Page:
Peter Bruce packs a picnic and takes a dinghy day trip to explore a secret haven just a mile or two from the Solent

Among the prettiest of all Solent creeks is Western Haven in Newtown, which has a simple magical charm.

Long ago, the Romans were said to appreciate the quality of the oysters here and a town was founded by the Bishop-elect of Winchester in the 13th century.

The town showed initial promise as a trading port but, after a devastating raid by the French in 1377 and perhaps also the effect of the Black Death, it went into decline and subsequently failed, leaving the original ground plan still visible from the air.

This rare feature is of great interest to archaeologists because most towns of this age have been built over, destroying the original street pattern and house plot boundaries.

Today, it’s one of the more popular anchorages in the western Solent, a National Nature Reserve owned by the National Trust and home to several enticingly bucolic creeks, ripe for exploration by dinghy.

Two metres of depth can be found in the channel on a good spring tide but finding the deep route can be rather testing and the consequences
of becoming stuck in a keel boat can be rather calamitous. Boats with vulnerable propellers are a bit unsuitable as well, so all in all there are few visitors and quite often, you have the whole inlet to yourself.

A trip in the dinghy is quite another matter and, if one is lucky enough to be able to sail, wildlife will not be disturbed. The expedition can be undertaken any time of year but choosing to leave at the start of the high water stand is wise, as Newtown mud is especially binding. Try to choose a sunny day, bring the children, the dog on a lead and a picnic. If sailing or outboarding, take a pair of oars as backup.

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Finding the channel requires a little skill, though sticking to the middle pays off mostof the time. Use the navigational marks on the
few occasions there are any to be found. As you go up the creek, think of the momentum and scouring effect of flowing water and thus stay
on the outside of any bend. Look at the surface where the slightest contrary wind will generate ripples where the current is flowing most strongly and this will be the deepest water. If in doubt, stick an oar in to find the depth.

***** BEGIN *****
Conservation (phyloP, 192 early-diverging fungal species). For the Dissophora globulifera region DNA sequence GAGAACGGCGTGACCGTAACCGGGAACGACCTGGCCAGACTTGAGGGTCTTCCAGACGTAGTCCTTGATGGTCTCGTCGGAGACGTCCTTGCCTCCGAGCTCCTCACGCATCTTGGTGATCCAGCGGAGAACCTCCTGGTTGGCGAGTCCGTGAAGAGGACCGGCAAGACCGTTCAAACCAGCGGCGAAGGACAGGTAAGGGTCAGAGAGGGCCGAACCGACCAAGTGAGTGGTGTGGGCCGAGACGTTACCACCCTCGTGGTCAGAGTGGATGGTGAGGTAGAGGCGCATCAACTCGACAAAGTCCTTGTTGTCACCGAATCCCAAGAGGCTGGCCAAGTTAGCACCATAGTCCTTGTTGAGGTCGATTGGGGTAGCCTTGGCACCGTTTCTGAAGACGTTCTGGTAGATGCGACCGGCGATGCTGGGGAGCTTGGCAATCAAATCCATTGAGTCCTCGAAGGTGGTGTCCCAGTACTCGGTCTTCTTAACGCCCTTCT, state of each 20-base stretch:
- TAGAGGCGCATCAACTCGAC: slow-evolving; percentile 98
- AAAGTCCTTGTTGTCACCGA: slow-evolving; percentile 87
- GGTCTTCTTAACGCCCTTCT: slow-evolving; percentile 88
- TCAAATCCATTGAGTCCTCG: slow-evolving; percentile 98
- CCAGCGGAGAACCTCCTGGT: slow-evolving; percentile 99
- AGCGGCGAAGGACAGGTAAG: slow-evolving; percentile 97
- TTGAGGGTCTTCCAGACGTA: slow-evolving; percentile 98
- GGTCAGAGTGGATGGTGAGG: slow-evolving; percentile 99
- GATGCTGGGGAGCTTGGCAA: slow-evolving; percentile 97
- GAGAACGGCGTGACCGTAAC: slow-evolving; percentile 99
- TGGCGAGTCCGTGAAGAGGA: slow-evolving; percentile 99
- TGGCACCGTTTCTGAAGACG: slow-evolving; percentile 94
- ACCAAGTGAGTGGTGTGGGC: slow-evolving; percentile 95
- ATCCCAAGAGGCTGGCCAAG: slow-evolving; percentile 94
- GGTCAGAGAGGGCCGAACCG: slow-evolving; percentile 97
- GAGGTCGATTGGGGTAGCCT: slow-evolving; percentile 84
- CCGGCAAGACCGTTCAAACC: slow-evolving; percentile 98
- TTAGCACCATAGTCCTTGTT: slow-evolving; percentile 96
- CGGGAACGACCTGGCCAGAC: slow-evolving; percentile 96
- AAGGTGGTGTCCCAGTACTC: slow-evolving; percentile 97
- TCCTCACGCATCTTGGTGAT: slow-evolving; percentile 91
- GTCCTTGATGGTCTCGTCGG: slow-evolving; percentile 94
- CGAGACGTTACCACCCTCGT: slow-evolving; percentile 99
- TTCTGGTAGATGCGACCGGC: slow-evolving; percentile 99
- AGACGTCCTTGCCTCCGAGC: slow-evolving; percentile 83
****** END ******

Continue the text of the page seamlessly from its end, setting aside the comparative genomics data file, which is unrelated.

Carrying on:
Weed on the surface usually means shallows and often, the bottom can be seen in thinly covering water. This may be a good point to get both oars out. An encounter with the riverbed should not be taken as a signal to retreat, merely failure to have found the main channel at the first attempt, so study the surface and try elsewhere. My book Solent Hazards has aerial photographs taken at low tide that show the channel.

Red squirrels can sometimes be seen in the woodland that appears on the right at the intersection of Shalfleet and Western Haven and this is where the loveliest scenery starts. After the first right-handed bend most of the way up to the bridge at Ningwood, both sides of the river are mainly lined with oak trees.

There are two creeks off to the right of the channel but no easy place to disembark, though just short of the bridge on the left there is a landing place and a path to the road. This area is often busy with ducklings in summer. Primroses and violets will be seen in the spring, samphire in June and July and sloes in late September.

Small craft will be able to pass under the bridge, though there is rather less depth further up here at Ningwood Lake, which is slightly more adventurous. A little scrutiny and perhaps trial and error will find the channel. After passing under the bridge, go firmly right and after
a stretch of 120m going right of the middle, go again to the right until the channel narrows when the best water will be in the middle, fallen trees allowing.

The inlet goes up to a footbridge which is as far as any boat can go. There is a grassy sloping field on the right where one might be lucky enough to see in summer a silver-washed fritillary or a green-winged orchid. Mallard, grey heron, pheasant and foxes are quite common all through the year and ospreys use Newtown as a resting place in spring and autumn on their migration north and south. A footpath leads south through fields to the hamlet of Ningwood on the A3054 main road and north to the village at Cranmore and eventually to Hamstead.

Western Haven is a lovely find: please don’t make noise, wash or leave litter so others can enjoy it too!